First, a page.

After more than 25 years of service in multiple and varied permutations, I have retired from the University of Colorado.
In 1989 I was fortunate to enter the advancement profession in the College of Engineering at CU Boulder. Having come from the entrepreneurial for-profit world as a business founder, I was given the opportunity to work with deans who were as committed as I was to resource development for a noble enterprise and who were true strategic partners.
Endowed chairs were created, student scholarships were provided, new programs were initiated and two new facilities were constructed: the undergraduate Integrated Teaching and Learning Laboratory and the Discovery Learning Center.
Strong personal relationships were built with generous donors on the basis of mutual trust and respect and to my delight, more than a few of those relationships continue today.
For the last 15 years, I have had the privilege of facilitating the philanthropic journey of two very special donors who, together with an extraordinary, visionary and distinguished academic leader, created the Coleman Institute for Cognitive Disability.
The Institute is a testament to the magic that happens when there is alignment of purpose and steadfast collaboration. Among its other substantial achievements, the Institute is the driving force in the declaration of The Rights of People with Cognitive Disabilities to Technology and Information Access, a major disability rights initiative with far-reaching impacts on the quality of life and independence for people with cognitive disabilities.
In fact, the State of Colorado was the first state in the nation to endorse the Declaration, igniting the movement.
While serving as the Institute’s founding Associate Director, I was able to continue to be engaged in strategic philanthropy through the CU Foundation and the University of Colorado Office of the President.
My activities were as varied as writing strategic plans and campaign plans, conducting feasibility studies, donor development consultations, advising and coaching chancellors, deans, chairs, and boards, and teaching and mentoring development professionals.
In a particularly satisfying role of the first CU Program Manager for implementing the Boettcher Foundation Webb-Waring Biomedical Research Awards program, I had the joy of facilitating the distribution of over $17 million to early-career faculty investigators to support their translational research.
Simply said, I am deeply grateful for the opportunities I have been afforded to learn and to contribute through my association with the University of Colorado Foundation and the University of Colorado.
How joyful it is to reflect on the richness of my experiences and the people I’ve met and come to know—high profile folks like David Packard and others who are not so well known, like self-advocates with cognitive disabilities who are standing up for their rights to community inclusion.
Retiring marks the beginning of what I hope will be a robust “third age” for me, starting with a self-imposed sabbatical to explore passions put on hold.
Part of the mosaic I am creating includes continuing to share what I have learned about the world of philanthropy: about those who seek funds to address problems or issues, those who facilitate the giving process with all its complexities, and particularly about those who give, each with their own motivations, style and expectations.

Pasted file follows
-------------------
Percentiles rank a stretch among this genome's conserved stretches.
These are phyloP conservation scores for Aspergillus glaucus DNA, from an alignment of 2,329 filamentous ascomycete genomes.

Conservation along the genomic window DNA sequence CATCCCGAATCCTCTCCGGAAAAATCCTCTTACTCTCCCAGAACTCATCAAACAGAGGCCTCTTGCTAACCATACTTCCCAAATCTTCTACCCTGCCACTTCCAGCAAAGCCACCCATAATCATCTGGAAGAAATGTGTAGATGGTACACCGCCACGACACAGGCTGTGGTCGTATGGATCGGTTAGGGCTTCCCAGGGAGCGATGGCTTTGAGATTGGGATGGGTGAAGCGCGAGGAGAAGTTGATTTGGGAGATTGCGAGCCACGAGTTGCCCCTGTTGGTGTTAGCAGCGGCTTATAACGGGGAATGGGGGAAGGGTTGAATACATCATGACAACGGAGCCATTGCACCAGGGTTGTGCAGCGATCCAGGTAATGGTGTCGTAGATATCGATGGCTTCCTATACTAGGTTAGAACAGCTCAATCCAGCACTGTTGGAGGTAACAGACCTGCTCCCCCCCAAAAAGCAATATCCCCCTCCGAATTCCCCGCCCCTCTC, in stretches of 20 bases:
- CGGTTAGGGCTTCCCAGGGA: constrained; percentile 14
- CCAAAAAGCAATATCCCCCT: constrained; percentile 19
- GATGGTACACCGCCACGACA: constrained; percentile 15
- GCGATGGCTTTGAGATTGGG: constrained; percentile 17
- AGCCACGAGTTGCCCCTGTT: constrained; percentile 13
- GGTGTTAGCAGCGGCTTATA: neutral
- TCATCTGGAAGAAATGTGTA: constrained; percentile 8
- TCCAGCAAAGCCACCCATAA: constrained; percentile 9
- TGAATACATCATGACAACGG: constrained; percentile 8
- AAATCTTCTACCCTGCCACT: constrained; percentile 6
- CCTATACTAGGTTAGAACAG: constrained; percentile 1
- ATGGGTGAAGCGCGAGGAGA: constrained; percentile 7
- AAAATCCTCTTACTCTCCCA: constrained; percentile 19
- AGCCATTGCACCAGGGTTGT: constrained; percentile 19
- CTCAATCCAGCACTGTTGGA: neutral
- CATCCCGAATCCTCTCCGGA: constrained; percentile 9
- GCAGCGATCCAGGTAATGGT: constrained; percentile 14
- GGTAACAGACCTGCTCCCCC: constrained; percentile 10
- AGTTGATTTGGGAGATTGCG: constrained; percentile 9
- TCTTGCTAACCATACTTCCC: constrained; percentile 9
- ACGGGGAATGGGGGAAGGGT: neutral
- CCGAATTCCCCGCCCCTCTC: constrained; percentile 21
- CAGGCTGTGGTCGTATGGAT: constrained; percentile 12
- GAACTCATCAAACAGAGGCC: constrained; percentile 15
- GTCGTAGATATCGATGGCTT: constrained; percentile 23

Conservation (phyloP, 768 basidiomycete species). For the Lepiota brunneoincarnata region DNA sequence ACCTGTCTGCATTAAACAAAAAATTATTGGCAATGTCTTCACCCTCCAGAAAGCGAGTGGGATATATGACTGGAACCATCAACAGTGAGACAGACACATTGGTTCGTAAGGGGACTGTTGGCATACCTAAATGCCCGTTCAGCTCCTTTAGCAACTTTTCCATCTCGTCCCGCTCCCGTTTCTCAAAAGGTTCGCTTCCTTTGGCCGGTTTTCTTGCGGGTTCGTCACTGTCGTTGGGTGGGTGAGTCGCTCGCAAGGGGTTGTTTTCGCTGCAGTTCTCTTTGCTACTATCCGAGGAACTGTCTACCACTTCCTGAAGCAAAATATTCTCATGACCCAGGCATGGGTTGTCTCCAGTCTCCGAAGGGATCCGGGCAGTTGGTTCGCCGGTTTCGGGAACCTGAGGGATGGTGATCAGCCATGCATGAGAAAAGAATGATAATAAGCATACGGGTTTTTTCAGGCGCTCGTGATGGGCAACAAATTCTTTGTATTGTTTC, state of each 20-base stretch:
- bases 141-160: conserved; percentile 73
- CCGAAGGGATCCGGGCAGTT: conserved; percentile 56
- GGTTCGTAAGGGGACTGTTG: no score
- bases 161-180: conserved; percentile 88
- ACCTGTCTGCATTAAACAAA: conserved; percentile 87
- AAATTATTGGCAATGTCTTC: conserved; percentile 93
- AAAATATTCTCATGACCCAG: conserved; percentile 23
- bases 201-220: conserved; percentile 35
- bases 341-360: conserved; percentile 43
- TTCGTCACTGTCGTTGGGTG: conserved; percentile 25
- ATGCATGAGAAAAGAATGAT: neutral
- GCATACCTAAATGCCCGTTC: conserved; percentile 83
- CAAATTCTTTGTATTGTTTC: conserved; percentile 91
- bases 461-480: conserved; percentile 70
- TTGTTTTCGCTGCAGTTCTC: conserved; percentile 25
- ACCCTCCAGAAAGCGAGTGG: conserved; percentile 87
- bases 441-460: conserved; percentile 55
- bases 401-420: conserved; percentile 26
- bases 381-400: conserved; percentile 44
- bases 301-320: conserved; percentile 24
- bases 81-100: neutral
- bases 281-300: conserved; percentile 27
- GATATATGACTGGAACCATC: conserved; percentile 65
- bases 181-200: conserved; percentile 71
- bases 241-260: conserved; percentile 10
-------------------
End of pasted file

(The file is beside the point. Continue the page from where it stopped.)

170 Making Money Matter columns have appeared since 2001 covering myriad topics, from strategic non-profit management to volunteering; gift and estate planning to teaching kids to give; donor motivations to board development and so much more.
New topics that can be addressed are deep and wide… and growing, a consequence of the heightened awareness of the power of philanthropy to address such far reaching goals as finding cures, addressing poverty and inequality, and saving the planet.
Moving forward, I would like to try something new. I invite readers of this column to collaborate with me in developing future columns. Here are some ideas to get you started:
Address trends in giving
Discuss insights on clusters of demographics establishing new giving profiles
Provide a first-hand story of why you decided to give
Ask a question
Share the impact of a charitable gift from the recipient’s perspective
Suggest a creative approach to raising the bar for board involvement
Comment on a local, national or international philanthropic strategy
And yes, even grouse about a pet peeve.
Collaboration may mean interviewing you, quoting you or possibly co-authoring a column. Please contact me at firstname.lastname@example.org with a description of your idea or send your copy (no more than 500 words) for consideration.
Let’s see what happens. Nothing ventured – nothing gained, but we all might learn something and be enriched by the flow of ideas.
Oh, and another new feature: occasional life’s lessons learned. Here’s the first one:
# 1 There is little in life you can control but you can make decisions about two very important things: how you spend your time and how you spend your money. Now replace the word spend with the word give.
Enid M. Ablowitz, CFRE, CSPG, is a veteran advancement professional, author and consultant who is dedicated to educating and guiding donors and non-profit organizations on the art and science of strategic philanthropy.
Originally published in the Boulder Daily Camera on July 14, 2015.
‘Til next time — Give Well, Give for Good.